International Journal of Health Research

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Serum Adiponectin and Ghrelin, Metabolic Syndrome and Diabetes Status in Cuban Americans

FG Huffman, K Knight- Sepulveda, M McLean, JA Vaccaro, GG Zarini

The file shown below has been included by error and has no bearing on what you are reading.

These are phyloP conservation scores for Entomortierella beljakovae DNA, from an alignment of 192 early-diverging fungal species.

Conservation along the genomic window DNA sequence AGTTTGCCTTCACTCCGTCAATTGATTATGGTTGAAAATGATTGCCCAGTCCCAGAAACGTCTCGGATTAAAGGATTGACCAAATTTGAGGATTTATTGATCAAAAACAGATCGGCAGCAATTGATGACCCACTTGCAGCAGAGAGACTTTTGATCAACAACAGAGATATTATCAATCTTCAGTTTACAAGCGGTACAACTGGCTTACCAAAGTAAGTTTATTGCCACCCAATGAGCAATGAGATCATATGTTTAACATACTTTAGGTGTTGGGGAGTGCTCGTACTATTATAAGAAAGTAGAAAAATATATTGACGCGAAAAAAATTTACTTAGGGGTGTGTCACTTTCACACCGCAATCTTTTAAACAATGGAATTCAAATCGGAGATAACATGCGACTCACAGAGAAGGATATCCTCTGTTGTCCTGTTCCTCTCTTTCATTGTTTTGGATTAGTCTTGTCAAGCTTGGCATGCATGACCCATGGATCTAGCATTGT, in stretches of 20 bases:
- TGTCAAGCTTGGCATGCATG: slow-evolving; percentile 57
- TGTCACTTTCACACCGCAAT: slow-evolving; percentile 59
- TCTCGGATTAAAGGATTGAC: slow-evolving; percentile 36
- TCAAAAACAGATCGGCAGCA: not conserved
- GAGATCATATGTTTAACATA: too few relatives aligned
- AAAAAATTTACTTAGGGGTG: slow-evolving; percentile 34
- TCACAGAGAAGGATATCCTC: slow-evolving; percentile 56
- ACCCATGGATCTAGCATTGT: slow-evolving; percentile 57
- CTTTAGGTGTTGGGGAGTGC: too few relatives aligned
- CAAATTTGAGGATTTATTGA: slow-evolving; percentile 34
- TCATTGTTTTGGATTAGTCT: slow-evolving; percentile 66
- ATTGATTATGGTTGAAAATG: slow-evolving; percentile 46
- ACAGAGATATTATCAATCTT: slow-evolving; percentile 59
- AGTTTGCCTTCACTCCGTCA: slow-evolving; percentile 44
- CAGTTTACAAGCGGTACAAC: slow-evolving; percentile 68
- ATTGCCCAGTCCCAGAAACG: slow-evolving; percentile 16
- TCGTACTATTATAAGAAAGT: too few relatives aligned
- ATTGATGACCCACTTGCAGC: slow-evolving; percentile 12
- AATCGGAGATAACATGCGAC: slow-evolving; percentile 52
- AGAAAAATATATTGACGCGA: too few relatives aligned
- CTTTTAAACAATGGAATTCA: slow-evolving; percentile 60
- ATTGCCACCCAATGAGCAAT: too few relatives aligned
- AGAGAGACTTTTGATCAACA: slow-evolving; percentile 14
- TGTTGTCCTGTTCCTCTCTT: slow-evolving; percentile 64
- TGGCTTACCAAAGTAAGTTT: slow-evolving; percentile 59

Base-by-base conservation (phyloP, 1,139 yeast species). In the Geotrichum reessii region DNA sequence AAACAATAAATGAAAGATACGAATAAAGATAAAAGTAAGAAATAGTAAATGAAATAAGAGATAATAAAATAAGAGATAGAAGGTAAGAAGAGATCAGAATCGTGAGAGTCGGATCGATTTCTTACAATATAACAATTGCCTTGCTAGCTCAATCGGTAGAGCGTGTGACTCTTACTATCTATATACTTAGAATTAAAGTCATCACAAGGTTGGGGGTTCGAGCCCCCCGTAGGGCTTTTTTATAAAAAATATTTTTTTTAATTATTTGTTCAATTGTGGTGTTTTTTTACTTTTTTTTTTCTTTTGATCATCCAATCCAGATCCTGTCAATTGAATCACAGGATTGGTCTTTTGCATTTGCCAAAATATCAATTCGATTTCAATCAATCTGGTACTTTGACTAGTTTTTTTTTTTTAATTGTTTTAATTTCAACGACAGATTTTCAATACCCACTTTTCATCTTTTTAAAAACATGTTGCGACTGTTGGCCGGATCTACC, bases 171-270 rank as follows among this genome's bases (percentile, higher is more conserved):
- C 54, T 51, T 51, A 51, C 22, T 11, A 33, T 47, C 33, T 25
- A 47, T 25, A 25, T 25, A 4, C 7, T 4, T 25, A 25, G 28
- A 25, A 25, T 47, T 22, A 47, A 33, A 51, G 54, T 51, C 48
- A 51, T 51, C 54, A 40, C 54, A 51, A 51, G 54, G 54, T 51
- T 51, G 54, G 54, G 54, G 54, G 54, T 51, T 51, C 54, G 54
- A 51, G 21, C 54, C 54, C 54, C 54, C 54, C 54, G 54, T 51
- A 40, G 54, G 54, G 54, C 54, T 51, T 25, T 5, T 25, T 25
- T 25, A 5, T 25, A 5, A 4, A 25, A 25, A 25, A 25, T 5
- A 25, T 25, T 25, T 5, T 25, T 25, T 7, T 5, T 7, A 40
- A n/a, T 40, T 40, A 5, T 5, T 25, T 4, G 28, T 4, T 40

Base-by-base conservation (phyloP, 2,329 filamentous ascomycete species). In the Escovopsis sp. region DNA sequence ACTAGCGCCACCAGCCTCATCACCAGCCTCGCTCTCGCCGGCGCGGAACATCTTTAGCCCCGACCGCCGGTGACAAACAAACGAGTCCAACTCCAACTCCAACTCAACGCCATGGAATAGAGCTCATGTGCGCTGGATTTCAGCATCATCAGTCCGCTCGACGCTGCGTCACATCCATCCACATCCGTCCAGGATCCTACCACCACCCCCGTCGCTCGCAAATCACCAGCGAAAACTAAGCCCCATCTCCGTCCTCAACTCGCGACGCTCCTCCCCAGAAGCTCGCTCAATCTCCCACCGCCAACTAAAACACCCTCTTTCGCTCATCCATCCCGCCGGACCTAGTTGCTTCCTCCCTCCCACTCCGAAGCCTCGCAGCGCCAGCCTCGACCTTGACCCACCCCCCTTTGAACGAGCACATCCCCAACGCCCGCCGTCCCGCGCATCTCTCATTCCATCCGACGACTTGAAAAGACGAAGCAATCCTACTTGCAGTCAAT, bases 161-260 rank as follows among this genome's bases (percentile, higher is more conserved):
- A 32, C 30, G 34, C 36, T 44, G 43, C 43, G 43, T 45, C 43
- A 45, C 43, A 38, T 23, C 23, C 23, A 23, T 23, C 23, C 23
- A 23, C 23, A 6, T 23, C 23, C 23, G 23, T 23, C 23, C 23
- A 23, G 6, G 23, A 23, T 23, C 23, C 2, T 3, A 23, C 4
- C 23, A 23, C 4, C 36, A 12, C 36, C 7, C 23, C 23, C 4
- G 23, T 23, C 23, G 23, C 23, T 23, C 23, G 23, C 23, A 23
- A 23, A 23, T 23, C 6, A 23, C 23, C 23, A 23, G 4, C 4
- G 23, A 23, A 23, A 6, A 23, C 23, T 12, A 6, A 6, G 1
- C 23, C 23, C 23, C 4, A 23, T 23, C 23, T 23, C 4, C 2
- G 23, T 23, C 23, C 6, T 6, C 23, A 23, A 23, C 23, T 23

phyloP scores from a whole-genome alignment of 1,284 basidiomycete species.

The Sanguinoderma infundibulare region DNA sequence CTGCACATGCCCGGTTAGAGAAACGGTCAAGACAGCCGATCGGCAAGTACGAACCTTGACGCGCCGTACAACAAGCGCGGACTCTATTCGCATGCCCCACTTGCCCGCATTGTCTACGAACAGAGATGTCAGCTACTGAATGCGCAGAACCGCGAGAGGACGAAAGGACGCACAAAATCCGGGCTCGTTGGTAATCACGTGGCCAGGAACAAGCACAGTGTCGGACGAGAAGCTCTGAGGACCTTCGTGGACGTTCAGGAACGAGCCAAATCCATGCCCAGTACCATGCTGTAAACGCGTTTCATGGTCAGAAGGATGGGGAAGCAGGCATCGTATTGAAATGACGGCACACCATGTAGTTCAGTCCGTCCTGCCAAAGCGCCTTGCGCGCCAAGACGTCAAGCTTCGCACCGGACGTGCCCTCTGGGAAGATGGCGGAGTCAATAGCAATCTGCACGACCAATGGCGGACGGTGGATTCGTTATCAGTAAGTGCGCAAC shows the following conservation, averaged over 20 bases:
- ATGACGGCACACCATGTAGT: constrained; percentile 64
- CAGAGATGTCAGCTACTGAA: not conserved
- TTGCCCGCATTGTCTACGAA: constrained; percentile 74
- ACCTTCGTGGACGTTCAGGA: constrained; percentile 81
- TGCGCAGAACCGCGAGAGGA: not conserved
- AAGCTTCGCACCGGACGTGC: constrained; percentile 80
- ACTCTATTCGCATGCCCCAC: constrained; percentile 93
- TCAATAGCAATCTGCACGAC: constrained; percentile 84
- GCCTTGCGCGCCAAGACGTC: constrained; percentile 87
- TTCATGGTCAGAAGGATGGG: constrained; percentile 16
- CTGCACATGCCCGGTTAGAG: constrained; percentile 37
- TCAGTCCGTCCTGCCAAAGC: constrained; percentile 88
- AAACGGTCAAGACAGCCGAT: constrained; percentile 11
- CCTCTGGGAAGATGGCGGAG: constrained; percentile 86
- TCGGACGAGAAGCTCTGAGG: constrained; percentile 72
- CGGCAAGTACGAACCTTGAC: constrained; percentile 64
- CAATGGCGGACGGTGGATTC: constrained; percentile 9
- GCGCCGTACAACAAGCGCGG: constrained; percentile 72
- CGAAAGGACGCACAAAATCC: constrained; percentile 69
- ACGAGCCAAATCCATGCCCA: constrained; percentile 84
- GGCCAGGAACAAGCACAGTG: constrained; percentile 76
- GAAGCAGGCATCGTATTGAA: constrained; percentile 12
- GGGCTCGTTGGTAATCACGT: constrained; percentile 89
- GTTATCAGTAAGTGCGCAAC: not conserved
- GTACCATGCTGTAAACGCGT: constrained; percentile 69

Purpose: Metabolic syndrome (MetS) is associated with the development of cardiovascular disease (CVD) and type 2 diabetes. Decreases in circulating adiponectin and ghrelin have been associated with MetS. Our primary aim was to evaluate the relationship of MetS with adiponectin and ghrelin for Cuban Americans with and without type 2 diabetes. Methods: Cross-sectional study of 367 adults, self identified as Cuban extraction and randomly recruited from a mailing list of Broward and Miami-Dade counties. Fasted whole blood for adiponectin (ADPN) was collected using K3EDTA tubes and measured by ELISA. Ghrelin was assayed with fasted blood plasma by Enzyme Immunometric Assay. MetS and 10-year risk for coronary heart disease (CHD) were determined using the ATP III criteria. Results: Adiponectin (F=51.8, R2=0.21 p<0.001) and ghrelin (F=12.77, R2=0.06, p<0.001) differed by diabetes status (ANOVA) not age and gender. In stepwise linear regression models triglyceride levels ≥150 mg/dL negatively corresponded (coefficient = -0.23) with ghrelin levels for persons without diabetes (F=7.45, R2=0.053, p=0.007); abdominal obesity and fasting plasma glucose predicted high sensitivity C-reactive protein (hs-CRP) for persons with and without diabetes (F=16.3, R2 = .144, p <0.001). Conclusion: Low ghrelin levels were associated with MetS regardless of diabetes status. High adiponectin levels were related to a low probability for those without diabetes only. There was a positive association of hs-CRP with BMI, MetS and number of MetS components. Keywords: Metabolic syndrome, Type 2 diabetes, Cuban, Adiponectin, Ghrelin, High-sensitivity C-reactive protein
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